Findings  This case-control, whole-exome sequencing study of 10 441 individuals identified a possibly novel association with a GPAA1 variant among those who lacked the APOE ε4 allele, a finding that was replicated in independent data sets and supported by analyses of whole-genome and RNA sequencing data derived from human brain tissue. Novel associations were identified among individuals with the APOE ε4 allele for variants in ISYNA1, OR8G5, IGHV3-7, and SLC24A3.

Meaning  This study supports the apparent involvement of genes in Alzheimer disease whose effects are dependent on APOE genotype.

Abstract

Importance  Previous genome-wide association studies of common variants identified associations for Alzheimer disease (AD) loci evident only among individuals with particular APOE alleles.

Objective  To identify APOE genotype-dependent associations with infrequent and rare variants using whole-exome sequencing.

Design, Setting, and Participants  The discovery stage included 10 441 non-Hispanic white participants in the Alzheimer Disease Sequencing Project. Replication was sought in 2 independent, whole-exome sequencing data sets (1766 patients with AD, 2906 without AD [controls]) and a chip-based genotype imputation data set (8728 patients with AD, 9808 controls). Bioinformatics and functional analyses were conducted using clinical, cognitive, neuropathologic, whole-exome sequencing, and gene expression data obtained from a longitudinal cohort sample including 402 patients with AD and 647 controls. Data were analyzed between March 2017 and September 2018.

Main Outcomes and Measures  Score, Firth, and sequence kernel association tests were used to test the association of AD risk with individual variants and genes in subgroups of APOE ε4 carriers and noncarriers. Results with P ≤ 1 × 10−5 were further evaluated in the replication data sets and combined by meta-analysis.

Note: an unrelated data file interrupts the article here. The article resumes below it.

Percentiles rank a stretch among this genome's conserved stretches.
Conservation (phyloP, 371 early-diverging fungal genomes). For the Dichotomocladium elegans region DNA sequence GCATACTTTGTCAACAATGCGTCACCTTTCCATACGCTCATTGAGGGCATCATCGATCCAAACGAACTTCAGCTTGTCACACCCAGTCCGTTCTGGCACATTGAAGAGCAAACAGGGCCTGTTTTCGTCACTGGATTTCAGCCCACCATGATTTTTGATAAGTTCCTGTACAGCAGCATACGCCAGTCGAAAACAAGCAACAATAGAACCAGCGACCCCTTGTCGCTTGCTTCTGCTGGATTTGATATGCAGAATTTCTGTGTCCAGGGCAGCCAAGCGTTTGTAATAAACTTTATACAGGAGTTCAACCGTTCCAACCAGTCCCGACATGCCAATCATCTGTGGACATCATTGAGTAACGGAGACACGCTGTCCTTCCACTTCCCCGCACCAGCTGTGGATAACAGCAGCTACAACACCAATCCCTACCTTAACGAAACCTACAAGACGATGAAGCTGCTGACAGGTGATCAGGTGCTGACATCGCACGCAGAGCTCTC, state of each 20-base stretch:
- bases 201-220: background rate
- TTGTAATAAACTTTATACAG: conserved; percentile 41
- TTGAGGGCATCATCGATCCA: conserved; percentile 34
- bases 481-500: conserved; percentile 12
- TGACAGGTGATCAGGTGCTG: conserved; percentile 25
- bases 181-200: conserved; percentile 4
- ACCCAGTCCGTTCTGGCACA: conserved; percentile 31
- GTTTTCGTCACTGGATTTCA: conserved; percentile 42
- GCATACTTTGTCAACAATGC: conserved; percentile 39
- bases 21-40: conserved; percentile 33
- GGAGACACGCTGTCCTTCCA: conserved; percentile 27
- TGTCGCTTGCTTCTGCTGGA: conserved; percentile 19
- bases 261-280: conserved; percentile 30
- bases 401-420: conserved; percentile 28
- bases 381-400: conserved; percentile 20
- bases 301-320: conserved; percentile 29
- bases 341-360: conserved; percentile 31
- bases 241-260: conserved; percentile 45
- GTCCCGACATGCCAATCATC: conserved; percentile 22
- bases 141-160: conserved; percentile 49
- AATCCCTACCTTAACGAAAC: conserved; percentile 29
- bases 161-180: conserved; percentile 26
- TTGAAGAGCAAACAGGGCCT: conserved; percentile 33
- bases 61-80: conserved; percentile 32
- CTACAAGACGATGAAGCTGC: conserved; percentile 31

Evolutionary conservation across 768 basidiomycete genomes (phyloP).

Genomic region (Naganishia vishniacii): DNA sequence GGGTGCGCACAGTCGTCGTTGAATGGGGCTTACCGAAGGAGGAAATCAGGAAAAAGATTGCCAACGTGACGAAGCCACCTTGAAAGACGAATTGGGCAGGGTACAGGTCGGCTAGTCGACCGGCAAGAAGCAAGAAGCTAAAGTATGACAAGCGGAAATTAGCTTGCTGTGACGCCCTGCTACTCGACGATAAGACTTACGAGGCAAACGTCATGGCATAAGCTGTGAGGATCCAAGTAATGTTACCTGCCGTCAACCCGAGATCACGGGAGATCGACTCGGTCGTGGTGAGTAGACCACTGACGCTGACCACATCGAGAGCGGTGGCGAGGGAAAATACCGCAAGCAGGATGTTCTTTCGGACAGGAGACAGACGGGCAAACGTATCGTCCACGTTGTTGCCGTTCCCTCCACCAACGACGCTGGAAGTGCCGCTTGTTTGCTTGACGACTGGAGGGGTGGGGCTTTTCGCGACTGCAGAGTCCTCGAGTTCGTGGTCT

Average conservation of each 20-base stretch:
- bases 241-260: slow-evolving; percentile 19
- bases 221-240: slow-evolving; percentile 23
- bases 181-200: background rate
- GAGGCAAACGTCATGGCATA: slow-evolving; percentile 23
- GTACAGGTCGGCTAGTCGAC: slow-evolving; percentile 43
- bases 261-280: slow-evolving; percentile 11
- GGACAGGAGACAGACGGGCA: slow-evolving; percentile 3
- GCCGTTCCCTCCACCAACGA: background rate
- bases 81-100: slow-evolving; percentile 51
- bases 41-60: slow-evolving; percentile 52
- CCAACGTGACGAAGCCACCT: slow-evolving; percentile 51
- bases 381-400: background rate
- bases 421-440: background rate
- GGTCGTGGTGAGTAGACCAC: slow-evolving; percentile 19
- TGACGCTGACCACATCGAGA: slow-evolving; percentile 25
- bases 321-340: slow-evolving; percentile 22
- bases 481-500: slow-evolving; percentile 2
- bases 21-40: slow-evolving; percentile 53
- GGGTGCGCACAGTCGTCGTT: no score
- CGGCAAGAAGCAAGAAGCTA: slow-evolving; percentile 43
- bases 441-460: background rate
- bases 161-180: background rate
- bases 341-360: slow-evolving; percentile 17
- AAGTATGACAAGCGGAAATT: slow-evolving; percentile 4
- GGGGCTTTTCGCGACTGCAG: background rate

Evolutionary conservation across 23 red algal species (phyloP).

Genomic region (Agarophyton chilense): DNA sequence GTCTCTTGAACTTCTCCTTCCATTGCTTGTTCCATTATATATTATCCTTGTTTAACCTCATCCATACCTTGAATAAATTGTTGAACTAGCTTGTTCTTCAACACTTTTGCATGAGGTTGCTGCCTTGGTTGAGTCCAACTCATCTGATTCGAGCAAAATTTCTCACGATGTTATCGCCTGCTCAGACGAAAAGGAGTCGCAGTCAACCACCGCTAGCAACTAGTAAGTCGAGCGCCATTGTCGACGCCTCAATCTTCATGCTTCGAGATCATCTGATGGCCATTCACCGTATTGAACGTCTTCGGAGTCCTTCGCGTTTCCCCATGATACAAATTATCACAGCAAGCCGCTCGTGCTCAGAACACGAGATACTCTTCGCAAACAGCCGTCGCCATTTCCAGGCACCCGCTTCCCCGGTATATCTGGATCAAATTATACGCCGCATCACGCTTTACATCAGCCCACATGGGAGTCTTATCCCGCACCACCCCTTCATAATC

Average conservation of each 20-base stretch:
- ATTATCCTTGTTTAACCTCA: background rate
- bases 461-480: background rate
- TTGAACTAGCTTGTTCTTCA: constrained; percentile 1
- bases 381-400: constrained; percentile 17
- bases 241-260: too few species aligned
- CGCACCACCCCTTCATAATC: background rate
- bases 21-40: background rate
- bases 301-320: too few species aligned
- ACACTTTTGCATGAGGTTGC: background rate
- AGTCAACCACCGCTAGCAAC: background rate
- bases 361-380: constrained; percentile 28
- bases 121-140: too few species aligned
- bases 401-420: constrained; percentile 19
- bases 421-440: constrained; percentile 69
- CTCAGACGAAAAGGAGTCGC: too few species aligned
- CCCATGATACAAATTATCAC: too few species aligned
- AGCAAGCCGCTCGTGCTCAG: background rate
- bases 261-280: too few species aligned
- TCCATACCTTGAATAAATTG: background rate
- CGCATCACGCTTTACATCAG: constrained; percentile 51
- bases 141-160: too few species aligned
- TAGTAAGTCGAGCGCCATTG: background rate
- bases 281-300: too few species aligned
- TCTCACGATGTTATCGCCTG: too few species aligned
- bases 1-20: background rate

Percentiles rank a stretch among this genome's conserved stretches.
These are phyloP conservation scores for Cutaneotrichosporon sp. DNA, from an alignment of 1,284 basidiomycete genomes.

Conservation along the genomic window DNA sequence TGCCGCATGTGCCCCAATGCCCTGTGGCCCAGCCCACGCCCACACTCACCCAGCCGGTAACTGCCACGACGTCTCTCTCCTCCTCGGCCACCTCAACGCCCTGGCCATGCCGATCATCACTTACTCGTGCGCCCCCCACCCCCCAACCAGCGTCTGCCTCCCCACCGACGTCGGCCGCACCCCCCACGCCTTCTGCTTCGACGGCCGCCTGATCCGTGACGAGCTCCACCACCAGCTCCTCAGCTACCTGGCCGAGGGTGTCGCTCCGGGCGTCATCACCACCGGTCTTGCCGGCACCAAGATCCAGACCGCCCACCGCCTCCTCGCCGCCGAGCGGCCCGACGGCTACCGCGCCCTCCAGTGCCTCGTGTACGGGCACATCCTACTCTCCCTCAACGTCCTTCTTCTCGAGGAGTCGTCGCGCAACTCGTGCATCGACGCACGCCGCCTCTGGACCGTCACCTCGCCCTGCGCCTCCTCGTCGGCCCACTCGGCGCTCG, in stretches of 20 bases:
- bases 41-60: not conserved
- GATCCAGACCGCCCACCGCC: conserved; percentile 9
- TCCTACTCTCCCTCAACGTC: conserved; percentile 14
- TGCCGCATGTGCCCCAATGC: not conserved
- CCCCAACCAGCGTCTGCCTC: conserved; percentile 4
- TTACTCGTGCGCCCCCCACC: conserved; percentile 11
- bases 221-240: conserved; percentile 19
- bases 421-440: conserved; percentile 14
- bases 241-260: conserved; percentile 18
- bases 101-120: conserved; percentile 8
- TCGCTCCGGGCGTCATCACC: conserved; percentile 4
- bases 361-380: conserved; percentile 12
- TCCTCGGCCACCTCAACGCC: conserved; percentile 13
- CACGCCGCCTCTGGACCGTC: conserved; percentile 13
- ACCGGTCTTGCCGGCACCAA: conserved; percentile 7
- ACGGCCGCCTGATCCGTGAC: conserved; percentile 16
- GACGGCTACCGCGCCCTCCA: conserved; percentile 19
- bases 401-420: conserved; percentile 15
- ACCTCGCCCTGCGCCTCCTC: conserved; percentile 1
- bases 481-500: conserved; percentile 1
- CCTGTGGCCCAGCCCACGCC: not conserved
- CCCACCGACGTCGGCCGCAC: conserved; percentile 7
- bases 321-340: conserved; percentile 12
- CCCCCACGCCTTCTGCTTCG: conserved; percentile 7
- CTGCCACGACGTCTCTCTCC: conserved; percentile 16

Results  Among 3145 patients with AD and 4213 controls lacking ε4 (mean [SD] age, 83.4 [7.6] years; 4363 [59.3.%] women), novel genome-wide significant associations were obtained in the discovery sample with rs536940594 in AC099552 (odds ratio [OR], 88.0; 95% CI, 9.08-852.0; P = 2.22 × 10−7) and rs138412600 in GPAA1 (OR, 1.78; 95% CI, 1.44-2.2; meta-P = 7.81 × 10−8). GPAA1 was also associated with expression in the brain of GPAA1 (β = −0.08; P = .03) and its repressive transcription factor, FOXG1 (β = 0.13; P = .003), and global cognition function (β = −0.53; P = .009). Significant gene-wide associations (threshold P ≤ 6.35 × 10−7) were observed for OR8G5 (P = 4.67 × 10−7), IGHV3-7 (P = 9.75 × 10−16), and SLC24A3 (P = 2.67 × 10−12) in 2377 patients with AD and 706 controls with ε4 (mean [SD] age, 75.2 [9.6] years; 1668 [54.1%] women).

Conclusions and Relevance  The study identified multiple possible novel associations for AD with individual and aggregated rare variants in groups of individuals with and without APOE ε4 alleles that reinforce known and suggest additional pathways leading to AD.